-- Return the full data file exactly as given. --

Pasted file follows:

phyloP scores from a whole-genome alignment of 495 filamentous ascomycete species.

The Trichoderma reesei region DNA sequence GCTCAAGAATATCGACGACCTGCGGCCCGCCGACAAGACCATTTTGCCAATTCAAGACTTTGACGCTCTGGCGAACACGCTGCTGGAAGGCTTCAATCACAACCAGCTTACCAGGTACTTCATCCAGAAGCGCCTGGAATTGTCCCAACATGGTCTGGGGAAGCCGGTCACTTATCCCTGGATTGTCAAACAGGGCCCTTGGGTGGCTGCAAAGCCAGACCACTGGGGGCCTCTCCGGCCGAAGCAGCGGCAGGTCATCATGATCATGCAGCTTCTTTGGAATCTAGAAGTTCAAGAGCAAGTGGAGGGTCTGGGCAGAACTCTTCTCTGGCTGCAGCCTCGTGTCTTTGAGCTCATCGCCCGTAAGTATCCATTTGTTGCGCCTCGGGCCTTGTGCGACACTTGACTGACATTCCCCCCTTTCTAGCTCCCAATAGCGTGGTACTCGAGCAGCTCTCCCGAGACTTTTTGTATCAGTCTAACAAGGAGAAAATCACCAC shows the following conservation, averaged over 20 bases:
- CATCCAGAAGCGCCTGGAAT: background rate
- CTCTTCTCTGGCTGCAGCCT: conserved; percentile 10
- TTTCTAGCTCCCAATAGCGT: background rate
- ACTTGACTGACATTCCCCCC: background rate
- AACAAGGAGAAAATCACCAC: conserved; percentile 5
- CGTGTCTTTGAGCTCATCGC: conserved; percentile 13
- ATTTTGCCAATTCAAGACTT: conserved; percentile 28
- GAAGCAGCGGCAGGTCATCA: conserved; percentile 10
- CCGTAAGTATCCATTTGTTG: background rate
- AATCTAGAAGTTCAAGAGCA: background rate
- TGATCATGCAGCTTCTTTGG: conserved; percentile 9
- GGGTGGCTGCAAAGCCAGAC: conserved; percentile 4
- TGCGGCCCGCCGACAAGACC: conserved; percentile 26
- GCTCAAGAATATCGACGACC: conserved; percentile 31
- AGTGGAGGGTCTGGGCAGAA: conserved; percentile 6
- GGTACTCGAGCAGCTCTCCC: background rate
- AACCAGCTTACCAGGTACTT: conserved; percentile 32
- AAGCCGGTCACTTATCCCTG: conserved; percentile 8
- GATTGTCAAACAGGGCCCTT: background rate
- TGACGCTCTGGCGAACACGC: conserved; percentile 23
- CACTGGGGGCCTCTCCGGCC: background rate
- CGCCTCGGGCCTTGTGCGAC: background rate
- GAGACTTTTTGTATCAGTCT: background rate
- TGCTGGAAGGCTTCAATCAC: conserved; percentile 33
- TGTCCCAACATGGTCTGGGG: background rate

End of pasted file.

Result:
phyloP scores from a whole-genome alignment of 495 filamentous ascomycete species.

The Trichoderma reesei region DNA sequence GCTCAAGAATATCGACGACCTGCGGCCCGCCGACAAGACCATTTTGCCAATTCAAGACTTTGACGCTCTGGCGAACACGCTGCTGGAAGGCTTCAATCACAACCAGCTTACCAGGTACTTCATCCAGAAGCGCCTGGAATTGTCCCAACATGGTCTGGGGAAGCCGGTCACTTATCCCTGGATTGTCAAACAGGGCCCTTGGGTGGCTGCAAAGCCAGACCACTGGGGGCCTCTCCGGCCGAAGCAGCGGCAGGTCATCATGATCATGCAGCTTCTTTGGAATCTAGAAGTTCAAGAGCAAGTGGAGGGTCTGGGCAGAACTCTTCTCTGGCTGCAGCCTCGTGTCTTTGAGCTCATCGCCCGTAAGTATCCATTTGTTGCGCCTCGGGCCTTGTGCGACACTTGACTGACATTCCCCCCTTTCTAGCTCCCAATAGCGTGGTACTCGAGCAGCTCTCCCGAGACTTTTTGTATCAGTCTAACAAGGAGAAAATCACCAC shows the following conservation, averaged over 20 bases:
- CATCCAGAAGCGCCTGGAAT: background rate
- CTCTTCTCTGGCTGCAGCCT: conserved; percentile 10
- TTTCTAGCTCCCAATAGCGT: background rate
- ACTTGACTGACATTCCCCCC: background rate
- AACAAGGAGAAAATCACCAC: conserved; percentile 5
- CGTGTCTTTGAGCTCATCGC: conserved; percentile 13
- ATTTTGCCAATTCAAGACTT: conserved; percentile 28
- GAAGCAGCGGCAGGTCATCA: conserved; percentile 10
- CCGTAAGTATCCATTTGTTG: background rate
- AATCTAGAAGTTCAAGAGCA: background rate
- TGATCATGCAGCTTCTTTGG: conserved; percentile 9
- GGGTGGCTGCAAAGCCAGAC: conserved; percentile 4
- TGCGGCCCGCCGACAAGACC: conserved; percentile 26
- GCTCAAGAATATCGACGACC: conserved; percentile 31
- AGTGGAGGGTCTGGGCAGAA: conserved; percentile 6
- GGTACTCGAGCAGCTCTCCC: background rate
- AACCAGCTTACCAGGTACTT: conserved; percentile 32
- AAGCCGGTCACTTATCCCTG: conserved; percentile 8
- GATTGTCAAACAGGGCCCTT: background rate
- TGACGCTCTGGCGAACACGC: conserved; percentile 23
- CACTGGGGGCCTCTCCGGCC: background rate
- CGCCTCGGGCCTTGTGCGAC: background rate
- GAGACTTTTTGTATCAGTCT: background rate
- TGCTGGAAGGCTTCAATCAC: conserved; percentile 33
- TGTCCCAACATGGTCTGGGG: background rate